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Budget 2005: $2.26 million to promote wood design

29 March 2005 Media release

$2.26 million to promote wood design

Forestry Minister Jim Anderton today announced an investment of $2.26 million over the next five financial years to help promote excellence in wood design in the construction sector.

"Excellence in design is an essential ingredient in New Zealand's economic development, especially as we move more of our products beyond commodity trading. Nowhere is this truer than in the forest industry," Jim Anderton told the Better by Design conference in Auckland.

"Wood is a very sustainable construction material. We know it is used widely in residential construction but wood is used in only a handful of multi-story non-residential buildings even though recent research suggests it is highly suitable for buildings up to six-stories tall.

"Research also suggests wood results in less greenhouse gas emissions, and is highly competitive compared with other building materials," the Progressive leader said.

Two reasons for the low use of wood in such construction have been identified as the poor availability of specialised design tools, software and manuals compared with other materials and a lack of comfort from many New Zealand designers in designing in wood, especially as steel and concrete have greater emphasis at university and polytechs.

"This Budget 2005 initiative will help address this issue by supporting two timber design professorship positions at two of New Zealand's engineering schools, plus assistant support.

"Funding will also be available to develop supporting software for timber design," Jim Anderton said.

"This initiative has many potential benefits, in terms of increasing our use of sustainable building materials and reducing greenhouse gas emissions. Creating top-class design capability in New Zealand will also help develop domestic and export markets for our increasing volumes of sustainable radiata pine products," he said. The investment announced today is part of Budget 2005.

Speech notes follow:

Jim Anderton address to open Better By Design conference
Economic Development
29 March 2005
Topic: Jim Anderton's Speeches

Better by Design Conference, Sky City Convention Centre, 4.30 p.m.

SPEECH NOTES

Three years ago I met with a group of New Zealanders interested in design, and I had a message I don’t think they expected to hear.

I told them I wanted New Zealand to become globally respected as a centre for design.

The design profession knew the potential power of the discipline all along, of course.


But I don’t think they had expected a government figure to make an unequivocal commitment to their vision.

So we have done a lot of work over the last three years.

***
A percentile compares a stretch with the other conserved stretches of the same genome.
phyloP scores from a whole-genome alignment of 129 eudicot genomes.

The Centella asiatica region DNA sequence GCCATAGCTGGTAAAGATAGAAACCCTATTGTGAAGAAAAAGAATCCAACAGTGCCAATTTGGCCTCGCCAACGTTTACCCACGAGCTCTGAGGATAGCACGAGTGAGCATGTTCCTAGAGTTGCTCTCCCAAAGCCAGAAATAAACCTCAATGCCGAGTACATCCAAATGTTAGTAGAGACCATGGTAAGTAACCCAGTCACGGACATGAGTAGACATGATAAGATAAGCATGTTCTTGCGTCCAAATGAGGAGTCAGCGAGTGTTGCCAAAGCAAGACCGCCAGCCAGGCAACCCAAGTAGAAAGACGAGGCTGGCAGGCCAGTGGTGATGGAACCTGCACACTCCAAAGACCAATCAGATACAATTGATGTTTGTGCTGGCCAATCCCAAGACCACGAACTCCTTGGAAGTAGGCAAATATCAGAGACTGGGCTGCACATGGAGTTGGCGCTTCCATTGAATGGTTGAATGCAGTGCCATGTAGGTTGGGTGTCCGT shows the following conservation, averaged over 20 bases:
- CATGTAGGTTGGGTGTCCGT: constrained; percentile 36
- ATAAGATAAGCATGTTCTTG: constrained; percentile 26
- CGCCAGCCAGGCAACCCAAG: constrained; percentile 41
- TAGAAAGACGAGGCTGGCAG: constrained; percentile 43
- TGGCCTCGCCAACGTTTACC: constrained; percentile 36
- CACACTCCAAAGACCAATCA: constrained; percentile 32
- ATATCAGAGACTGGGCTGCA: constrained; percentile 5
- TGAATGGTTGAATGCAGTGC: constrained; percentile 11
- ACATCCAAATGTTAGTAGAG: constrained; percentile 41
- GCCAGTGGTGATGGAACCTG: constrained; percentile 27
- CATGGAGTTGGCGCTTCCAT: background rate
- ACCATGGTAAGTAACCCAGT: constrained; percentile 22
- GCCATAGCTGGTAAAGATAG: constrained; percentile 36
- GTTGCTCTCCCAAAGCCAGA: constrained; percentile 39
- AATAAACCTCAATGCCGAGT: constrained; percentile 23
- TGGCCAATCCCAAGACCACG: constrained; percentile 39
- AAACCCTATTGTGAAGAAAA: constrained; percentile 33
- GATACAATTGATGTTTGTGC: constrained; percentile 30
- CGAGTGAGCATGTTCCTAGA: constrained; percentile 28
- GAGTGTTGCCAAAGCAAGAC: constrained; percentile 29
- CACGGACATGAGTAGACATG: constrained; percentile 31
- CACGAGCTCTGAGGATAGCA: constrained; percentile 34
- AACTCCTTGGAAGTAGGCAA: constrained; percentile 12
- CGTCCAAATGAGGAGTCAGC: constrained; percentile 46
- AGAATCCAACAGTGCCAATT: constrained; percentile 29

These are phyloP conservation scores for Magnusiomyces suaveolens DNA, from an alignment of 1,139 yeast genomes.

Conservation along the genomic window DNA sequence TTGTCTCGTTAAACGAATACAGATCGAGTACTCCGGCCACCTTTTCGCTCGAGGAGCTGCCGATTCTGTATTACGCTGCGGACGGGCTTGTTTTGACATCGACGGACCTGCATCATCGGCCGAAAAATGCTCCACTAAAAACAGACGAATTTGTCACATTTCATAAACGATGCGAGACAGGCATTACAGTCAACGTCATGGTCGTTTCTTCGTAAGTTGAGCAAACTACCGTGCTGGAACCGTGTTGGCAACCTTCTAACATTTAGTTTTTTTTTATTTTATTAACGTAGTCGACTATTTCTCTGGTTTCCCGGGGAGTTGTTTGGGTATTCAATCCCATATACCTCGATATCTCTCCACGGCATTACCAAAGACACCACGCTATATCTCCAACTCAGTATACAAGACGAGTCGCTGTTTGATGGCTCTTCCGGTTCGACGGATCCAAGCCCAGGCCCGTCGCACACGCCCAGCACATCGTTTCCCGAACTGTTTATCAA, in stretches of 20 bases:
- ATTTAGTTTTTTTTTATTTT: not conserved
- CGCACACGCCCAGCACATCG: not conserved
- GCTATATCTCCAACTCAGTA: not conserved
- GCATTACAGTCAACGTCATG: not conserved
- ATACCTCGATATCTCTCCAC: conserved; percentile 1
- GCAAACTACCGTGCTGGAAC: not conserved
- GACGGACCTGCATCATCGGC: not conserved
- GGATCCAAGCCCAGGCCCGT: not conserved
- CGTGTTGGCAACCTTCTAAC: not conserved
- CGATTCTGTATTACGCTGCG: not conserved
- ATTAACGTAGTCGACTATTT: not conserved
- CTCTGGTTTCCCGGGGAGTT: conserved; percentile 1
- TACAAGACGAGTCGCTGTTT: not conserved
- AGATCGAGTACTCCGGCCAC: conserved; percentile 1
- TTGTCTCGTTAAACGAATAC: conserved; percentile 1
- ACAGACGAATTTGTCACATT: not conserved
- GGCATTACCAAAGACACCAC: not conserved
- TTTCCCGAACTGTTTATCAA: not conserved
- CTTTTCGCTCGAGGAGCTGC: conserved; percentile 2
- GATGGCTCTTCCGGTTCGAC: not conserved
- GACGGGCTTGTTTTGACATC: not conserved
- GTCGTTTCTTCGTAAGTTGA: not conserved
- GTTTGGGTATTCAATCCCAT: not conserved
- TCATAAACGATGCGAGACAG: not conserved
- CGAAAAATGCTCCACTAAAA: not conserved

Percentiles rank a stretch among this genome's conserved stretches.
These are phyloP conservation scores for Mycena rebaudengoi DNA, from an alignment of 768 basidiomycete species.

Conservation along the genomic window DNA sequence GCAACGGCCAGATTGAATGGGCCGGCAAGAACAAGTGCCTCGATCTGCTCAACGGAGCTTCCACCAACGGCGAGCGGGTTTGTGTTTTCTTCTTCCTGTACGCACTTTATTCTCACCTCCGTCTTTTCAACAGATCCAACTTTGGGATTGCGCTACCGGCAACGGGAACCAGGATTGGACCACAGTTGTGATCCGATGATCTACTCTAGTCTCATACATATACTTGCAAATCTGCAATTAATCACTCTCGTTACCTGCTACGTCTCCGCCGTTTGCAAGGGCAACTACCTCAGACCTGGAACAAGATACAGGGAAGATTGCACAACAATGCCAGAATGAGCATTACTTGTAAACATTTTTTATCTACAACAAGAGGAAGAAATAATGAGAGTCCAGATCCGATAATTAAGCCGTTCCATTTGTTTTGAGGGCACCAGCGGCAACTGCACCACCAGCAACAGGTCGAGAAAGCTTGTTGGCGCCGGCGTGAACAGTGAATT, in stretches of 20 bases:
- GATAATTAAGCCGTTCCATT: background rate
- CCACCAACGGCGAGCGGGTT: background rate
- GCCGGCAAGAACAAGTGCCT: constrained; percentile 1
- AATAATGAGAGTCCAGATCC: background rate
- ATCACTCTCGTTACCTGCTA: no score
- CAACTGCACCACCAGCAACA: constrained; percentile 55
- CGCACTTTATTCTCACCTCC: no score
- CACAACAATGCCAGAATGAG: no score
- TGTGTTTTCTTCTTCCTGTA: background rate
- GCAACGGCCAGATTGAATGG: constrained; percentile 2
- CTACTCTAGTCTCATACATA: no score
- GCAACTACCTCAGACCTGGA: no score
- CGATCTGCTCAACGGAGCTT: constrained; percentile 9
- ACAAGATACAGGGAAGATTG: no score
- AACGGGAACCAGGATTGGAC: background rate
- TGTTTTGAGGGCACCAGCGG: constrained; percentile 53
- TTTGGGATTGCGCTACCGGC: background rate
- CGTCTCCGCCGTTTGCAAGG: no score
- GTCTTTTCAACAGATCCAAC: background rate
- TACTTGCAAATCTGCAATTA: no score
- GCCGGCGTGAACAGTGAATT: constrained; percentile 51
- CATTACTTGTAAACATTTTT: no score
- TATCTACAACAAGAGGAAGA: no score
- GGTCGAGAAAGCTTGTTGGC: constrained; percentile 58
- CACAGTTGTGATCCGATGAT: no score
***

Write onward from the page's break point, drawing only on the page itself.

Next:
Manufacturers I meet, in particular, are talking excitedly about harnessing the power of design in the development of new products and markets.

The design taskforce has done its work and there has been a series of large and small events.


And this afternoon we are here to open perhaps the most important yet.

But I want to start off with a reminder of the urgency of our work to promote design in New Zealand.


We still have only a low level of awareness about the value and importance of design.


Too few businesses yet perceive the value of incorporating design throughout the production process.

And the Labour Progressive government’s efforts to increase the value of our productive sectors continue to attract critics like pollen attracts bees.

Every one who says the government should get out of the way, is challenging the value of partnerships that make better use of design possible.

When they call events like this Design Conference "corporate welfare," and accuse us of picking winners, they are really saying we don’t need to worry about incorporating better design in our industrial development.

So I want this conference to be a springboard for passionate advocacy of design.


I hope this will be the beginning of a national crusade to unleash the potential of New Zealand design.


I hope it’s the beginning of a celebration of our design talents.


I hope we all go on from here to express, wherever we can, a vision of a design-led New Zealand.


The job is urgent because it offers a valuable future for New Zealand.

The use of design to drive our production up the value chain can offer the sustainable, added value jobs and higher incomes to which New Zealanders can aspire to.

It’s only through the creativity and talents of New Zealanders that we will find our place in global chains, and earn comparable global incomes.


We need to unlock that potential if we are to offer our young a future here.

I recently came across some interesting research by the economist, Angus Maddison.


A few years ago he published a book about the world’s economic growth from 1820 to 1992.


His book pointed out that in 1992, the world had no more land – and far fewer natural resources – than it enjoyed in 1820.


Yet the value of everything produced had grown from $695 million in 1820, to $28 trillion in 1992.

Or to put it another way, per capita production grew from $651 a year to $5,145.

The lesson is obvious: It’s not the natural resources we have which make us more prosperous and improve our lifestyles.


The crucial difference is made by what we do with the things we have.

The ideas we apply to our resources transform our living standards.

The better our ideas, the better our standard of living.